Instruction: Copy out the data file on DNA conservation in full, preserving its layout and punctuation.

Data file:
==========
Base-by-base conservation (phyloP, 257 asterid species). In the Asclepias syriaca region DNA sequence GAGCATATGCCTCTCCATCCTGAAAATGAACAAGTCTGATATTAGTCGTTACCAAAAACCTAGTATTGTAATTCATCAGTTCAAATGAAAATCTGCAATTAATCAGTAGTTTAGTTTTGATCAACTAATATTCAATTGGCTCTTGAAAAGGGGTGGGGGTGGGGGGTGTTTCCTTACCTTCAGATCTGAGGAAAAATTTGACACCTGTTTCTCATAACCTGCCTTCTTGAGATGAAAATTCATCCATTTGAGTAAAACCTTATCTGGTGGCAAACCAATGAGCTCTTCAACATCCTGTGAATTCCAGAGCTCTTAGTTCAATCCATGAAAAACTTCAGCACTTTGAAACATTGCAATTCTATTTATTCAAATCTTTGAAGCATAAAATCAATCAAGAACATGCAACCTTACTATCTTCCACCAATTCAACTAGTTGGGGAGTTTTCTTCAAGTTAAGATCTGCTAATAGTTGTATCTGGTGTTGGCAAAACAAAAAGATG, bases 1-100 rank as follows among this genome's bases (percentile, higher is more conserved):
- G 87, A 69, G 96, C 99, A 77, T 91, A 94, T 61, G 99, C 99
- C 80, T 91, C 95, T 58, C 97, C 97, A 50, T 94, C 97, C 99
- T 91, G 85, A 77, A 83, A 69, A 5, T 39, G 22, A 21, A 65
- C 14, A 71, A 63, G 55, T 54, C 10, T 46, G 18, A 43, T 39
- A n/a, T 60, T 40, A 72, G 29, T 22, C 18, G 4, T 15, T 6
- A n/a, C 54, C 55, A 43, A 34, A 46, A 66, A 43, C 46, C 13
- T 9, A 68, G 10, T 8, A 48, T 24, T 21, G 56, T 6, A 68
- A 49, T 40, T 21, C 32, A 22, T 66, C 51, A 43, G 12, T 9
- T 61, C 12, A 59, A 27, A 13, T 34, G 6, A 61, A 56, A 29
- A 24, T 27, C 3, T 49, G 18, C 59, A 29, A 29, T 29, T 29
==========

Base-by-base conservation (phyloP, 257 asterid species). In the Asclepias syriaca region DNA sequence GAGCATATGCCTCTCCATCCTGAAAATGAACAAGTCTGATATTAGTCGTTACCAAAAACCTAGTATTGTAATTCATCAGTTCAAATGAAAATCTGCAATTAATCAGTAGTTTAGTTTTGATCAACTAATATTCAATTGGCTCTTGAAAAGGGGTGGGGGTGGGGGGTGTTTCCTTACCTTCAGATCTGAGGAAAAATTTGACACCTGTTTCTCATAACCTGCCTTCTTGAGATGAAAATTCATCCATTTGAGTAAAACCTTATCTGGTGGCAAACCAATGAGCTCTTCAACATCCTGTGAATTCCAGAGCTCTTAGTTCAATCCATGAAAAACTTCAGCACTTTGAAACATTGCAATTCTATTTATTCAAATCTTTGAAGCATAAAATCAATCAAGAACATGCAACCTTACTATCTTCCACCAATTCAACTAGTTGGGGAGTTTTCTTCAAGTTAAGATCTGCTAATAGTTGTATCTGGTGTTGGCAAAACAAAAAGATG, bases 1-100 rank as follows among this genome's bases (percentile, higher is more conserved):
- G 87, A 69, G 96, C 99, A 77, T 91, A 94, T 61, G 99, C 99
- C 80, T 91, C 95, T 58, C 97, C 97, A 50, T 94, C 97, C 99
- T 91, G 85, A 77, A 83, A 69, A 5, T 39, G 22, A 21, A 65
- C 14, A 71, A 63, G 55, T 54, C 10, T 46, G 18, A 43, T 39
- A n/a, T 60, T 40, A 72, G 29, T 22, C 18, G 4, T 15, T 6
- A n/a, C 54, C 55, A 43, A 34, A 46, A 66, A 43, C 46, C 13
- T 9, A 68, G 10, T 8, A 48, T 24, T 21, G 56, T 6, A 68
- A 49, T 40, T 21, C 32, A 22, T 66, C 51, A 43, G 12, T 9
- T 61, C 12, A 59, A 27, A 13, T 34, G 6, A 61, A 56, A 29
- A 24, T 27, C 3, T 49, G 18, C 59, A 29, A 29, T 29, T 29